“I think I fell in love with language before I fell in love with poetry.”
Those were the words of my good friend, David Ben Eke, a brilliant poet and law student at the University of Bradford. An Ekpeye man from Ahoada East in Rivers State; the home of the priests and priestesses of the goddess of oil. He had said those words during one of our many WhatsApp conversations about the importance of poetry to the world.
He had poured out his mind to me, heartbroken that one of his friends — a “poetry hater” as he put it — did not understand the point of poetry. It was his broken heart that inspired the writing of this essay. An attempt on my part to mend my friend’s heart, and to perhaps reach the hearts of many poetry haters, hiding from the warmth of a poem’s fire. So, consider this humble essay, a love letter to the poetry agnostic.
Poetry involves capturing fleeting moments, like fireflies, in the sanctuary of your backyard. With the backyard being those intimate spaces where you are welcome, and have the power to upset the balance, at will. A place where you are the destroyer and the creator. A place where you are a god and God in equal measure.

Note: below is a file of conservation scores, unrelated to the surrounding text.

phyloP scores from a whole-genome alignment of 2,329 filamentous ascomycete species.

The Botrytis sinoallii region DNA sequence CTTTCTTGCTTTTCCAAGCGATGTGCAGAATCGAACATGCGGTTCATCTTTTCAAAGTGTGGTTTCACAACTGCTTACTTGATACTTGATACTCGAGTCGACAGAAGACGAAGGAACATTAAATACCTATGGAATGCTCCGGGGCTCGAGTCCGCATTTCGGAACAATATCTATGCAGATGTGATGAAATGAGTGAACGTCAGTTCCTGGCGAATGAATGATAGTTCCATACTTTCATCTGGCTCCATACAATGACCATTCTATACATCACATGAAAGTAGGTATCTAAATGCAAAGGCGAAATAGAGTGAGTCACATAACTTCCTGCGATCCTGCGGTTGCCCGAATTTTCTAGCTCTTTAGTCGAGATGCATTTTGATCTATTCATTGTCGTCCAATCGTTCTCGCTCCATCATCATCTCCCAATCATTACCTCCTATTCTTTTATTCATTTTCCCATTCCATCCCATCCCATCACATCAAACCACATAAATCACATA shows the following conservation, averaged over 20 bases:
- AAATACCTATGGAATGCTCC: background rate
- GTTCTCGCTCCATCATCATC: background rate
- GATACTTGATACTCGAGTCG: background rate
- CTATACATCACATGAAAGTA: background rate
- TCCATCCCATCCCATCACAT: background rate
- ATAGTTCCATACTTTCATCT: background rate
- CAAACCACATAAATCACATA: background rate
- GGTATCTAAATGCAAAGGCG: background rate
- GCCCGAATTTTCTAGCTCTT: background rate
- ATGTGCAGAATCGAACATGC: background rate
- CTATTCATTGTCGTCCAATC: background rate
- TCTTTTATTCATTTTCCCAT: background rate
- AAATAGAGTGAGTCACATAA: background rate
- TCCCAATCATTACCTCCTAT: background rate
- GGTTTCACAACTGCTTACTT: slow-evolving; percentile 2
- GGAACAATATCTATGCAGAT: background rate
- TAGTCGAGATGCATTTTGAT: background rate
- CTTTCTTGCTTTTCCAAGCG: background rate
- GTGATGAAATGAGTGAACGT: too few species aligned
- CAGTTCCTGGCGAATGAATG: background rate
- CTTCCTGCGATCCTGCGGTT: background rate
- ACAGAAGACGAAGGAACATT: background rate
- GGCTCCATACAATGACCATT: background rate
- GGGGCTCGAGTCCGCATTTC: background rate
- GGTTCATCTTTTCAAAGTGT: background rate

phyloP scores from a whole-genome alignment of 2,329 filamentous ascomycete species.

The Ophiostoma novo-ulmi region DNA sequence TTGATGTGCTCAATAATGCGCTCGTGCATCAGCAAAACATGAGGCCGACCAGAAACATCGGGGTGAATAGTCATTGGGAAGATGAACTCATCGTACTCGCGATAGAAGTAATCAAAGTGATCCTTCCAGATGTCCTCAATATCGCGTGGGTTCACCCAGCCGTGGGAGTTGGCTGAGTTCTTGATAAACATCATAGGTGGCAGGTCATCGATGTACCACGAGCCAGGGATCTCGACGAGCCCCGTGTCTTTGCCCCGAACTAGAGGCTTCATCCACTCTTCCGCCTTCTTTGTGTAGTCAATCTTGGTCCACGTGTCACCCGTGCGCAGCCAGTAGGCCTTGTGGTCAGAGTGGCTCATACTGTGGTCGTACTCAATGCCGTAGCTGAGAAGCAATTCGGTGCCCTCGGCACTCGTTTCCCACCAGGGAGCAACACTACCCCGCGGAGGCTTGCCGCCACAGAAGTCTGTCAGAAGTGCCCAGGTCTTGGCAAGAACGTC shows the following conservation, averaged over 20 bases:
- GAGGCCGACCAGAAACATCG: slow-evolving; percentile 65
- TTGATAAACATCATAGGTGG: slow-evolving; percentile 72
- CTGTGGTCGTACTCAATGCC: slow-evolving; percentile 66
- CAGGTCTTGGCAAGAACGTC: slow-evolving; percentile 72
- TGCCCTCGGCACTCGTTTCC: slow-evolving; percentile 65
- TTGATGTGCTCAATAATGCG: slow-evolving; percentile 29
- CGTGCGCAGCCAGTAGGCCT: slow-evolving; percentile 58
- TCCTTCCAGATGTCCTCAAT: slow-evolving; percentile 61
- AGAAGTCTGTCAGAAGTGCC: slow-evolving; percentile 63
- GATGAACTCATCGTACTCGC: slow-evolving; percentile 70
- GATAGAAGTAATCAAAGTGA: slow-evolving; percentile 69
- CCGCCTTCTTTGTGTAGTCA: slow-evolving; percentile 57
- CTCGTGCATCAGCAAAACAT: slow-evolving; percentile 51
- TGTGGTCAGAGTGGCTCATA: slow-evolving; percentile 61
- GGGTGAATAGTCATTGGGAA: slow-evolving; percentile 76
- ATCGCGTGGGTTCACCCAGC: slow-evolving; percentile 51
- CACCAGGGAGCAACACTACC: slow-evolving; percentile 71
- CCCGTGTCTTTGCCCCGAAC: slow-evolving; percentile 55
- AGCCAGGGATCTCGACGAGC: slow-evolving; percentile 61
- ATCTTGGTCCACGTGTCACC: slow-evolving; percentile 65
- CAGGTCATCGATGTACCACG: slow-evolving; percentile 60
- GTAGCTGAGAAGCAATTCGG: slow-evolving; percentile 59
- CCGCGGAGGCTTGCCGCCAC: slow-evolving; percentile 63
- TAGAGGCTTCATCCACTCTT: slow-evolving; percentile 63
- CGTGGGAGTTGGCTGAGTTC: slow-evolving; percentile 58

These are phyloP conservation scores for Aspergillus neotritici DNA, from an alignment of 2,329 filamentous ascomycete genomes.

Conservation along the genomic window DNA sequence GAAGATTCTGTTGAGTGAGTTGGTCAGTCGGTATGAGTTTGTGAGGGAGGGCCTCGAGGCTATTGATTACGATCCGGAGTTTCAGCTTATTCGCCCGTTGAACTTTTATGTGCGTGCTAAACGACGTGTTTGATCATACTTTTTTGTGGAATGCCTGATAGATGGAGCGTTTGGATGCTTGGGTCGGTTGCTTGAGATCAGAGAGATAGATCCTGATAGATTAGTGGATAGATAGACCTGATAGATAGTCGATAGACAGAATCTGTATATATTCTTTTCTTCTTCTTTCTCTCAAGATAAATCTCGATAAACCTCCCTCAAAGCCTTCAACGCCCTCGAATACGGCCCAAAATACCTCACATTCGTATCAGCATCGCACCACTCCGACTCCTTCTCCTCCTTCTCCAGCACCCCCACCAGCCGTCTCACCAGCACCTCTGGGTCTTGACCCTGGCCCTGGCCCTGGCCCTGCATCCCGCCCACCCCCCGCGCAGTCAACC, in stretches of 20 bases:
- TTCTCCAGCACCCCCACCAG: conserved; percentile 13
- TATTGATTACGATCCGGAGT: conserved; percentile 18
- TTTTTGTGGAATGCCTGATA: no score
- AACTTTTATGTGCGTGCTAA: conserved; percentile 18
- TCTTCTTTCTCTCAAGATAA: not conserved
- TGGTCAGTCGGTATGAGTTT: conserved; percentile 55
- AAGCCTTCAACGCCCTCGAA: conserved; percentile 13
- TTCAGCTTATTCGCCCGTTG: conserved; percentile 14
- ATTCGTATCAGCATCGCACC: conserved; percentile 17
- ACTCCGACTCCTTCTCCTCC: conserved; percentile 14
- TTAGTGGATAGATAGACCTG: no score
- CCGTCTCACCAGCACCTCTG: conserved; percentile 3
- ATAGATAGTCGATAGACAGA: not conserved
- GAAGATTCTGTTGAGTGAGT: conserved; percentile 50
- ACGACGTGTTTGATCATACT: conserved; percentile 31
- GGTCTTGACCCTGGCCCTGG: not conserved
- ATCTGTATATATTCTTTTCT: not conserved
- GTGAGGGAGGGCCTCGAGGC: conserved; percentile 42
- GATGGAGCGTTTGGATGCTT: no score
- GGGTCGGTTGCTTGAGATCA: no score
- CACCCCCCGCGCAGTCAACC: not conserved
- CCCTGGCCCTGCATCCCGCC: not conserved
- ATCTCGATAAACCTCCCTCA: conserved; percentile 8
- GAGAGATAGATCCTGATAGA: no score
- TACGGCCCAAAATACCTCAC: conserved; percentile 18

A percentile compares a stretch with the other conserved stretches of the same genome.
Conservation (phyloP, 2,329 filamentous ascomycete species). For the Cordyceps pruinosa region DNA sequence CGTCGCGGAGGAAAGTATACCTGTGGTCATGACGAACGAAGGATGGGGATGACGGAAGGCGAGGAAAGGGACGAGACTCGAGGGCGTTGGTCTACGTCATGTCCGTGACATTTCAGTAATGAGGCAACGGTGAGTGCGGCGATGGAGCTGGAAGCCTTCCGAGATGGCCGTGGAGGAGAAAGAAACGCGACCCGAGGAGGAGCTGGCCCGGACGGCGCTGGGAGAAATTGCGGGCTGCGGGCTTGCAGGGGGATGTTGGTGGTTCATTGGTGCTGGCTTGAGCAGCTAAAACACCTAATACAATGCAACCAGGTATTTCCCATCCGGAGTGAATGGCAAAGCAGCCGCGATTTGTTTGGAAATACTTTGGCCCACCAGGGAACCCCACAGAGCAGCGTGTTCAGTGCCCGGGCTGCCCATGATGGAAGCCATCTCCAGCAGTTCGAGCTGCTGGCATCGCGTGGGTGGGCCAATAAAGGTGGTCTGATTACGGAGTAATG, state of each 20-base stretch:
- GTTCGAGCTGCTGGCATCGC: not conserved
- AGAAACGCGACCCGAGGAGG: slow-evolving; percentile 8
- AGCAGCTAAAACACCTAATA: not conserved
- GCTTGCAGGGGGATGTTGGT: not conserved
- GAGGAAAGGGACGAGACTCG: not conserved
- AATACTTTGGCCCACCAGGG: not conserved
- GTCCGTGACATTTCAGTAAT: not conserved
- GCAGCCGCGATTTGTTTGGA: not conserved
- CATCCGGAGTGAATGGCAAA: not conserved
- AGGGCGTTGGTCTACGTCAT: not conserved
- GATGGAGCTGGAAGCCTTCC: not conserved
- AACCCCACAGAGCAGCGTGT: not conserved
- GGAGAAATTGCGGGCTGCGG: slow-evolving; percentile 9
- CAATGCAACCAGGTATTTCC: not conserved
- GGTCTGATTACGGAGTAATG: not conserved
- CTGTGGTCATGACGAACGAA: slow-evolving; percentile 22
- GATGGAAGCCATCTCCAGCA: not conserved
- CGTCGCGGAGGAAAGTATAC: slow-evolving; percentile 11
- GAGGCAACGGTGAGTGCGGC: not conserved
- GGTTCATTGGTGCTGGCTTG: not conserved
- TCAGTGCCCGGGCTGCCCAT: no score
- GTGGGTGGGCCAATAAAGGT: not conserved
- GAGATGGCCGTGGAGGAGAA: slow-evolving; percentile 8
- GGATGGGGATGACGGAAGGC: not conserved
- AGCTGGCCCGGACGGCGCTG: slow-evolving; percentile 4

Those who are poetry agnostic are those who flee the comfort of a poem’s fire. To understand their fear, we must first do battle with the thing that makes them afraid. The thing they fear most, after the death chants that line the chambers of their consciences. And that thing is fire; the dancing flame, parading naked before all and sundry. The Lady Godiva in the village square of the human soul. That fire, that thing, that we call “emotions.”
Emotions are fleeting things that should be caught, like fireflies. They are essential for those long nights when we drown in the bodies of portly darknesses, that the flickering green of our emotions — our fireflies — become a much-needed light so that we can breathe.
A human being who breathes in oxygen, who stands atop asphalt, who sleeps upon the ample bosom of a mattress, cannot despise poetry. How can he despise the very thing that created him? The very earth that he stands on. The very thing that he sleeps on. The thing that wafts into his nostrils and seduces his brain, to animate the entire geography of his body?
A poem represents the offering of a thoughtful heart, in the form of a searing prayer. A thing that bears the taste of many agonies yet cloaks the belly with the warmth of its blanket.
A poem is the thing that makes us all priests and priestesses of the goddess of oil. A poem distinguishes us as the children of the earth.